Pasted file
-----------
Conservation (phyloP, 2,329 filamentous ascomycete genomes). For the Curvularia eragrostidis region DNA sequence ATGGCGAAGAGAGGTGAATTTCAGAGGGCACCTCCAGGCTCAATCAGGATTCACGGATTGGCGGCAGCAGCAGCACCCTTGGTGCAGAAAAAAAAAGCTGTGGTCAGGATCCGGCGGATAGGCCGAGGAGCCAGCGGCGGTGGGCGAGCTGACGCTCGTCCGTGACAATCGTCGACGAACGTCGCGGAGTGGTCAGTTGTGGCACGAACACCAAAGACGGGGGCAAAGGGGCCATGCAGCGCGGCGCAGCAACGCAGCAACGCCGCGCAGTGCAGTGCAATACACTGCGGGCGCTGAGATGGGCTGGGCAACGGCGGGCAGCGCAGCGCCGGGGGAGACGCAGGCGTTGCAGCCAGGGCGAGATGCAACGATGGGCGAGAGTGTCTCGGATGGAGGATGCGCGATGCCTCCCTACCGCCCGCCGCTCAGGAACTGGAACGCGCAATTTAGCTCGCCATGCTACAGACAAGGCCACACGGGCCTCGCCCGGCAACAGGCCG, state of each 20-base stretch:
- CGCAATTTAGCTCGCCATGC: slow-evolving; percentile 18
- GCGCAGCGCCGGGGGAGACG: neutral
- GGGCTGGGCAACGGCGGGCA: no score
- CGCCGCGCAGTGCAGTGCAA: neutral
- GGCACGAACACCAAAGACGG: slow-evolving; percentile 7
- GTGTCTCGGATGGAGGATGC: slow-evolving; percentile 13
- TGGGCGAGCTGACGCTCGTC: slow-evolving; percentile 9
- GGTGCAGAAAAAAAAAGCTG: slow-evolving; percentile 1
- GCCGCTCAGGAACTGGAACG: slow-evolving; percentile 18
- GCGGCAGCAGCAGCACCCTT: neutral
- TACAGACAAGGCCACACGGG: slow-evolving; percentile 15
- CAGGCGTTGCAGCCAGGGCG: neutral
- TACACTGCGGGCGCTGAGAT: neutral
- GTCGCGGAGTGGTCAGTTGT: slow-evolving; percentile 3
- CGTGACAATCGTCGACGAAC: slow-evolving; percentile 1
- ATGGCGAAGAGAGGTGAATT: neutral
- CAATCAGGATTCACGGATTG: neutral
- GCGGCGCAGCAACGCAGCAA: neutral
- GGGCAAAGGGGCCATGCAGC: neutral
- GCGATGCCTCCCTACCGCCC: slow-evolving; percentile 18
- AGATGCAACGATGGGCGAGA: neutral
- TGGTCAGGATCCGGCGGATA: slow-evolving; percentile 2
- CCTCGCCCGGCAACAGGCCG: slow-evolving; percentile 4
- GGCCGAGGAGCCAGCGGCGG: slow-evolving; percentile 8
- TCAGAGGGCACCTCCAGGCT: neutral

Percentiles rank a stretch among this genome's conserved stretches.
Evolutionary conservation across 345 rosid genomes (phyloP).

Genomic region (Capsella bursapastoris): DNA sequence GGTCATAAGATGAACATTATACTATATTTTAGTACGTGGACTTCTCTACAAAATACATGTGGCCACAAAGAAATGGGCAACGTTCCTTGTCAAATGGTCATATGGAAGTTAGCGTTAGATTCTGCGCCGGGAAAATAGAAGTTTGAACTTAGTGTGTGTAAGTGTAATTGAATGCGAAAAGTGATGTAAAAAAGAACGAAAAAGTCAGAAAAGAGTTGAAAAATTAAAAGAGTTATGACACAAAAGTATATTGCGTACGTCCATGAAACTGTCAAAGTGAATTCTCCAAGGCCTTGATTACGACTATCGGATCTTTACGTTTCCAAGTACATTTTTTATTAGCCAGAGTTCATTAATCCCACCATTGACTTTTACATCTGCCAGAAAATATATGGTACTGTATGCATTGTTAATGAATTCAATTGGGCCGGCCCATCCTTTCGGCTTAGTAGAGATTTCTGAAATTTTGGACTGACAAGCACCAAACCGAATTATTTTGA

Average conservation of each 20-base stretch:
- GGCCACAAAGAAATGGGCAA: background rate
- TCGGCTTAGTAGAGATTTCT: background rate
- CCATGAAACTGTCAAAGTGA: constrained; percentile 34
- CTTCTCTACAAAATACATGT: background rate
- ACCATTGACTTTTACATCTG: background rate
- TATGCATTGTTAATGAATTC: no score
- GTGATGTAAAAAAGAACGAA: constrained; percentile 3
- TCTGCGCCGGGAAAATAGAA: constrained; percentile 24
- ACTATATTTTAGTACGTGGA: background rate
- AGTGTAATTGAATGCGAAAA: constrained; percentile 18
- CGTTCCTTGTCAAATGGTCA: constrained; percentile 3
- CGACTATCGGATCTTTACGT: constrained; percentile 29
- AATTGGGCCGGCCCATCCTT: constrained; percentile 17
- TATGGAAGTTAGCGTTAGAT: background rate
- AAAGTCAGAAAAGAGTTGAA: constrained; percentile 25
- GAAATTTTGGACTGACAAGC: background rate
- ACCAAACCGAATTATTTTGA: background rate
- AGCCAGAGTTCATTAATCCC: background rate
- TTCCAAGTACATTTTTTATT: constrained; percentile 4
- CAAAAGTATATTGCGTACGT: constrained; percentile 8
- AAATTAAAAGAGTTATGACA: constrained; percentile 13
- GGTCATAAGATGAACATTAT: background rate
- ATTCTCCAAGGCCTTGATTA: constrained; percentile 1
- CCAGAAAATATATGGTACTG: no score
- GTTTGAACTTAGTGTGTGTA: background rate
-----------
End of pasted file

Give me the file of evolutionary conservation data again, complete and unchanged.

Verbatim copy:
Conservation (phyloP, 2,329 filamentous ascomycete genomes). For the Curvularia eragrostidis region DNA sequence ATGGCGAAGAGAGGTGAATTTCAGAGGGCACCTCCAGGCTCAATCAGGATTCACGGATTGGCGGCAGCAGCAGCACCCTTGGTGCAGAAAAAAAAAGCTGTGGTCAGGATCCGGCGGATAGGCCGAGGAGCCAGCGGCGGTGGGCGAGCTGACGCTCGTCCGTGACAATCGTCGACGAACGTCGCGGAGTGGTCAGTTGTGGCACGAACACCAAAGACGGGGGCAAAGGGGCCATGCAGCGCGGCGCAGCAACGCAGCAACGCCGCGCAGTGCAGTGCAATACACTGCGGGCGCTGAGATGGGCTGGGCAACGGCGGGCAGCGCAGCGCCGGGGGAGACGCAGGCGTTGCAGCCAGGGCGAGATGCAACGATGGGCGAGAGTGTCTCGGATGGAGGATGCGCGATGCCTCCCTACCGCCCGCCGCTCAGGAACTGGAACGCGCAATTTAGCTCGCCATGCTACAGACAAGGCCACACGGGCCTCGCCCGGCAACAGGCCG, state of each 20-base stretch:
- CGCAATTTAGCTCGCCATGC: slow-evolving; percentile 18
- GCGCAGCGCCGGGGGAGACG: neutral
- GGGCTGGGCAACGGCGGGCA: no score
- CGCCGCGCAGTGCAGTGCAA: neutral
- GGCACGAACACCAAAGACGG: slow-evolving; percentile 7
- GTGTCTCGGATGGAGGATGC: slow-evolving; percentile 13
- TGGGCGAGCTGACGCTCGTC: slow-evolving; percentile 9
- GGTGCAGAAAAAAAAAGCTG: slow-evolving; percentile 1
- GCCGCTCAGGAACTGGAACG: slow-evolving; percentile 18
- GCGGCAGCAGCAGCACCCTT: neutral
- TACAGACAAGGCCACACGGG: slow-evolving; percentile 15
- CAGGCGTTGCAGCCAGGGCG: neutral
- TACACTGCGGGCGCTGAGAT: neutral
- GTCGCGGAGTGGTCAGTTGT: slow-evolving; percentile 3
- CGTGACAATCGTCGACGAAC: slow-evolving; percentile 1
- ATGGCGAAGAGAGGTGAATT: neutral
- CAATCAGGATTCACGGATTG: neutral
- GCGGCGCAGCAACGCAGCAA: neutral
- GGGCAAAGGGGCCATGCAGC: neutral
- GCGATGCCTCCCTACCGCCC: slow-evolving; percentile 18
- AGATGCAACGATGGGCGAGA: neutral
- TGGTCAGGATCCGGCGGATA: slow-evolving; percentile 2
- CCTCGCCCGGCAACAGGCCG: slow-evolving; percentile 4
- GGCCGAGGAGCCAGCGGCGG: slow-evolving; percentile 8
- TCAGAGGGCACCTCCAGGCT: neutral

Percentiles rank a stretch among this genome's conserved stretches.
Evolutionary conservation across 345 rosid genomes (phyloP).

Genomic region (Capsella bursapastoris): DNA sequence GGTCATAAGATGAACATTATACTATATTTTAGTACGTGGACTTCTCTACAAAATACATGTGGCCACAAAGAAATGGGCAACGTTCCTTGTCAAATGGTCATATGGAAGTTAGCGTTAGATTCTGCGCCGGGAAAATAGAAGTTTGAACTTAGTGTGTGTAAGTGTAATTGAATGCGAAAAGTGATGTAAAAAAGAACGAAAAAGTCAGAAAAGAGTTGAAAAATTAAAAGAGTTATGACACAAAAGTATATTGCGTACGTCCATGAAACTGTCAAAGTGAATTCTCCAAGGCCTTGATTACGACTATCGGATCTTTACGTTTCCAAGTACATTTTTTATTAGCCAGAGTTCATTAATCCCACCATTGACTTTTACATCTGCCAGAAAATATATGGTACTGTATGCATTGTTAATGAATTCAATTGGGCCGGCCCATCCTTTCGGCTTAGTAGAGATTTCTGAAATTTTGGACTGACAAGCACCAAACCGAATTATTTTGA

Average conservation of each 20-base stretch:
- GGCCACAAAGAAATGGGCAA: background rate
- TCGGCTTAGTAGAGATTTCT: background rate
- CCATGAAACTGTCAAAGTGA: constrained; percentile 34
- CTTCTCTACAAAATACATGT: background rate
- ACCATTGACTTTTACATCTG: background rate
- TATGCATTGTTAATGAATTC: no score
- GTGATGTAAAAAAGAACGAA: constrained; percentile 3
- TCTGCGCCGGGAAAATAGAA: constrained; percentile 24
- ACTATATTTTAGTACGTGGA: background rate
- AGTGTAATTGAATGCGAAAA: constrained; percentile 18
- CGTTCCTTGTCAAATGGTCA: constrained; percentile 3
- CGACTATCGGATCTTTACGT: constrained; percentile 29
- AATTGGGCCGGCCCATCCTT: constrained; percentile 17
- TATGGAAGTTAGCGTTAGAT: background rate
- AAAGTCAGAAAAGAGTTGAA: constrained; percentile 25
- GAAATTTTGGACTGACAAGC: background rate
- ACCAAACCGAATTATTTTGA: background rate
- AGCCAGAGTTCATTAATCCC: background rate
- TTCCAAGTACATTTTTTATT: constrained; percentile 4
- CAAAAGTATATTGCGTACGT: constrained; percentile 8
- AAATTAAAAGAGTTATGACA: constrained; percentile 13
- GGTCATAAGATGAACATTAT: background rate
- ATTCTCCAAGGCCTTGATTA: constrained; percentile 1
- CCAGAAAATATATGGTACTG: no score
- GTTTGAACTTAGTGTGTGTA: background rate